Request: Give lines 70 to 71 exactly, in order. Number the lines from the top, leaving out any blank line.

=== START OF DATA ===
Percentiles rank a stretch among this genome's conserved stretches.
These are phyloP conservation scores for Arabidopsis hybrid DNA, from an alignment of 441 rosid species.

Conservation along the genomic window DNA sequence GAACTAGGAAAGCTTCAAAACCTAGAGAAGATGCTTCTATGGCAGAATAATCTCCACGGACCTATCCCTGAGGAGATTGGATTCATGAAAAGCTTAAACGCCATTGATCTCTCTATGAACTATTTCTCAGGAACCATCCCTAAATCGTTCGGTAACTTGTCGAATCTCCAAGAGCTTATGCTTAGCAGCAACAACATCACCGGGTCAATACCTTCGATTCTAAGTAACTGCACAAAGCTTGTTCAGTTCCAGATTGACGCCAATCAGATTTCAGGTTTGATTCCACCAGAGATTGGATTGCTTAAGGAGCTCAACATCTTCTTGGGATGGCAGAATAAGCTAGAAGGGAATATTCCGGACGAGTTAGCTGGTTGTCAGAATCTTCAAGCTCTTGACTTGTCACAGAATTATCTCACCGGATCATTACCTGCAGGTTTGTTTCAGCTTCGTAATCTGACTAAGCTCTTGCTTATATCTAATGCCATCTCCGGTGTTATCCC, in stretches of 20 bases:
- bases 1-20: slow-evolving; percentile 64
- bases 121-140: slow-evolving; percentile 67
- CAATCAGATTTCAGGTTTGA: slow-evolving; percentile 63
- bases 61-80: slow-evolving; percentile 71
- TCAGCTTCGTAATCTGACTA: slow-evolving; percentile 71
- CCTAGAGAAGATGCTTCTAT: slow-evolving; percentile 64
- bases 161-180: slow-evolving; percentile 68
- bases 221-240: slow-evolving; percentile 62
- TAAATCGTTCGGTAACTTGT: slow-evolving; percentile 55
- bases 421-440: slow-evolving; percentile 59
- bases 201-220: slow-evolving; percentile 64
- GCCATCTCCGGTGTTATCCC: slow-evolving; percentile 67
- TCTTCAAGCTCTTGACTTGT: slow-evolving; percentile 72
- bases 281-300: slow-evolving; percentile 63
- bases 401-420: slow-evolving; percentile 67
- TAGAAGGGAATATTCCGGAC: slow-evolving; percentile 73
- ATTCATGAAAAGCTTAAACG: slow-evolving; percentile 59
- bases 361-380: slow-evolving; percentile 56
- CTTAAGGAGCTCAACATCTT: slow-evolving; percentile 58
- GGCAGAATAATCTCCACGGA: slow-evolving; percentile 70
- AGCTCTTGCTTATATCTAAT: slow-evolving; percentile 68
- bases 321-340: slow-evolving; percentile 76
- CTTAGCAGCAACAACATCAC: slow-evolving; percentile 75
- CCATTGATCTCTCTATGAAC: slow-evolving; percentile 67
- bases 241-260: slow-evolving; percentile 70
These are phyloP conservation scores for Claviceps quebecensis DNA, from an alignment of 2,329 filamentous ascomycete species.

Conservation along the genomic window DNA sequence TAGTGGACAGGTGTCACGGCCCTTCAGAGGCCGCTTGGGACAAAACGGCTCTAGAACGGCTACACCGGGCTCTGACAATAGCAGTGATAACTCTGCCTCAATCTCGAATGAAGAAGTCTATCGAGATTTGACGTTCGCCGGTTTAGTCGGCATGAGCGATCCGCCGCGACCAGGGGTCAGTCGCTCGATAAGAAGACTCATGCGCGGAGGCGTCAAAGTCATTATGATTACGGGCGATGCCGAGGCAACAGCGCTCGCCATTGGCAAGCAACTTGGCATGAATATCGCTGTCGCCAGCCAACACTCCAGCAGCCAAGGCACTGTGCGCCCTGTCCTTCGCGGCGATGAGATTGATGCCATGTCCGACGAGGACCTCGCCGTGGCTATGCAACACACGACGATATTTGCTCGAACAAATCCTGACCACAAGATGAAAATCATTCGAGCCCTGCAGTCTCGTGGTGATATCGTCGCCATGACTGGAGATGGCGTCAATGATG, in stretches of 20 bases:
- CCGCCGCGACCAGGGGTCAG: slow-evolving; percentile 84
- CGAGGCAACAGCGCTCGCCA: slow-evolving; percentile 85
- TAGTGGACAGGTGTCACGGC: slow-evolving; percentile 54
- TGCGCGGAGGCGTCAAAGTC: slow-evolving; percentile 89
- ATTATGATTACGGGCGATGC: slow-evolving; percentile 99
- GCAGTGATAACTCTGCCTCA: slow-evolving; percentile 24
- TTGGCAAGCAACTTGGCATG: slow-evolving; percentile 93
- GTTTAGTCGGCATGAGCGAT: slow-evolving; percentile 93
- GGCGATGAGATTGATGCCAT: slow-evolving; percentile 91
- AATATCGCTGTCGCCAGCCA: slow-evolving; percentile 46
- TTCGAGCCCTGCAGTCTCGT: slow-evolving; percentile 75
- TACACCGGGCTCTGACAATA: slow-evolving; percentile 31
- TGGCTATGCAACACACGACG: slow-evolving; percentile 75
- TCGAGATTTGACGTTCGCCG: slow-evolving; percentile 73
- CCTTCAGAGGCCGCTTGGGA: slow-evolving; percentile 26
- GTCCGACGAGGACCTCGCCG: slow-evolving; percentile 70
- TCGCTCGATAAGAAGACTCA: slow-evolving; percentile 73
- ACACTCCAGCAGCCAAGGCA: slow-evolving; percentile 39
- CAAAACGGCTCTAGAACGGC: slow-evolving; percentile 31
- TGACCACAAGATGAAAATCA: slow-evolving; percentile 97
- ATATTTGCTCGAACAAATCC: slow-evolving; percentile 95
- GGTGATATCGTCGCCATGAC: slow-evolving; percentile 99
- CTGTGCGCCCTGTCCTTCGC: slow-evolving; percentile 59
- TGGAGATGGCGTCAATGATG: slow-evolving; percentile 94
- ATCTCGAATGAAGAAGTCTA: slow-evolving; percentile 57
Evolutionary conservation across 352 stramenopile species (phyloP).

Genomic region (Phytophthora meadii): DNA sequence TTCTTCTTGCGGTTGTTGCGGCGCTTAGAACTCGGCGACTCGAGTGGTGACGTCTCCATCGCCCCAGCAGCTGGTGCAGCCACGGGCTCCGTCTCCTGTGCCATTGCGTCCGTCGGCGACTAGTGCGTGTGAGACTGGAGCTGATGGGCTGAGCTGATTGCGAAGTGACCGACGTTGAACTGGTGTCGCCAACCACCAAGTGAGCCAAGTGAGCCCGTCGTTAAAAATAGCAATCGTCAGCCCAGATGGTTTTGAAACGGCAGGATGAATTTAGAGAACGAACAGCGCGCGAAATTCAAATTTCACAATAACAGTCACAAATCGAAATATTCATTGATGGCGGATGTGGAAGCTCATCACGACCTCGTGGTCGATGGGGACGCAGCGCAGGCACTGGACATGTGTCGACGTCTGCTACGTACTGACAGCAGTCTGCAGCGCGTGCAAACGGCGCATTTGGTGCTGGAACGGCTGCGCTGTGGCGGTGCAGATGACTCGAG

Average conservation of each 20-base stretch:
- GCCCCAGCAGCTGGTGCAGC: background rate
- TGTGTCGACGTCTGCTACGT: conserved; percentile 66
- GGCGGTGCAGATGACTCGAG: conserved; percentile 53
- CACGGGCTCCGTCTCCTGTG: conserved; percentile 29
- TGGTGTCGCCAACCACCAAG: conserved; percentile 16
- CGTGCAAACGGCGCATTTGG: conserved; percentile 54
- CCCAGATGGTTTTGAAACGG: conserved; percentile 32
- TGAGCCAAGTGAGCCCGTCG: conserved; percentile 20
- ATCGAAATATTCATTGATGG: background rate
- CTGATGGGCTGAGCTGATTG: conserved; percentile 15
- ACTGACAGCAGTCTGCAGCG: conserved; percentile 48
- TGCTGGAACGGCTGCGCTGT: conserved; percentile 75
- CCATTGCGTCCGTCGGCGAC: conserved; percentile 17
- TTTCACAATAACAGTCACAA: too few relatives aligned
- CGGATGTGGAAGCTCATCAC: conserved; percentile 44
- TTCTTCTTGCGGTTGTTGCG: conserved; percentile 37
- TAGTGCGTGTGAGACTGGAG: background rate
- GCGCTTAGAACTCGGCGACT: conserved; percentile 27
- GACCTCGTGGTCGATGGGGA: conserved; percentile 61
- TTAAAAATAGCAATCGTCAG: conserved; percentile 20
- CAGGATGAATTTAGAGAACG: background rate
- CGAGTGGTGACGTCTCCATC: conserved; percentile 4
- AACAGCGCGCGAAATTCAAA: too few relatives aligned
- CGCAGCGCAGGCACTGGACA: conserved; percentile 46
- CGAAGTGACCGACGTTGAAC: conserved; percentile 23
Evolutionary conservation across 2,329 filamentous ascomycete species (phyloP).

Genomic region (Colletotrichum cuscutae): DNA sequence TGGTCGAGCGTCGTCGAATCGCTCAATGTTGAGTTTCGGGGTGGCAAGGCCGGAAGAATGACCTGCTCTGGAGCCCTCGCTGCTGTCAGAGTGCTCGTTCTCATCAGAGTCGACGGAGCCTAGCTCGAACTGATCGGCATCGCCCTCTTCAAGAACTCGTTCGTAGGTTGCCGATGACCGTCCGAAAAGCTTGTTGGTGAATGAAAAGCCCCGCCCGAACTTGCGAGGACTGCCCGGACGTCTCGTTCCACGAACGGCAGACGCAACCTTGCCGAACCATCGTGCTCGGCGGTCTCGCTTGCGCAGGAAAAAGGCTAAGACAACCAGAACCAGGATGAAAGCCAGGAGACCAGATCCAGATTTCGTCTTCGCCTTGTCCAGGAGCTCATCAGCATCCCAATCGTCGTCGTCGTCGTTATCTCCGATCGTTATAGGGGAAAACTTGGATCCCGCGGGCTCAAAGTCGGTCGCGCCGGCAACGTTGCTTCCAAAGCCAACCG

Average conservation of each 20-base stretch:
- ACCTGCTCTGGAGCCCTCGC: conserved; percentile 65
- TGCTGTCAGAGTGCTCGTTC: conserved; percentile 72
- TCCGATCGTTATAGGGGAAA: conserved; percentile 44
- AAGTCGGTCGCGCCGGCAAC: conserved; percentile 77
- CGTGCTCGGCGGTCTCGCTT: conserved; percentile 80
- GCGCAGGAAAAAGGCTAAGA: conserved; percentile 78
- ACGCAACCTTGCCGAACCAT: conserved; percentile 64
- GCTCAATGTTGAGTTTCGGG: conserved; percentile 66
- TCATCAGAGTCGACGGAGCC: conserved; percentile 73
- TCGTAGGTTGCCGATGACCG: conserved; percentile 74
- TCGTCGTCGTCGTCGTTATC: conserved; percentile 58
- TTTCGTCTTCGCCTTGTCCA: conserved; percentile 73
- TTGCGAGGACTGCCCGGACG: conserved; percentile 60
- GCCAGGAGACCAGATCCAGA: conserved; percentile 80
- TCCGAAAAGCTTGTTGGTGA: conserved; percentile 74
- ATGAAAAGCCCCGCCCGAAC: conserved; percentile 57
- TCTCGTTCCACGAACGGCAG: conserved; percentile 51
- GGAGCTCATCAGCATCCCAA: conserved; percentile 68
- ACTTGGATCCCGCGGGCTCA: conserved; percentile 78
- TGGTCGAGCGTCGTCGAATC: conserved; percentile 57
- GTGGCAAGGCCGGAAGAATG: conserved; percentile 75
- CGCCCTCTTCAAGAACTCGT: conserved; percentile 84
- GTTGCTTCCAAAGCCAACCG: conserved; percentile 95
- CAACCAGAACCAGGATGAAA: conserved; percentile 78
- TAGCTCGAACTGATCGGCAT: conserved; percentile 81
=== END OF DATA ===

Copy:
- TGCTGGAACGGCTGCGCTGT: conserved; percentile 75
- CCATTGCGTCCGTCGGCGAC: conserved; percentile 17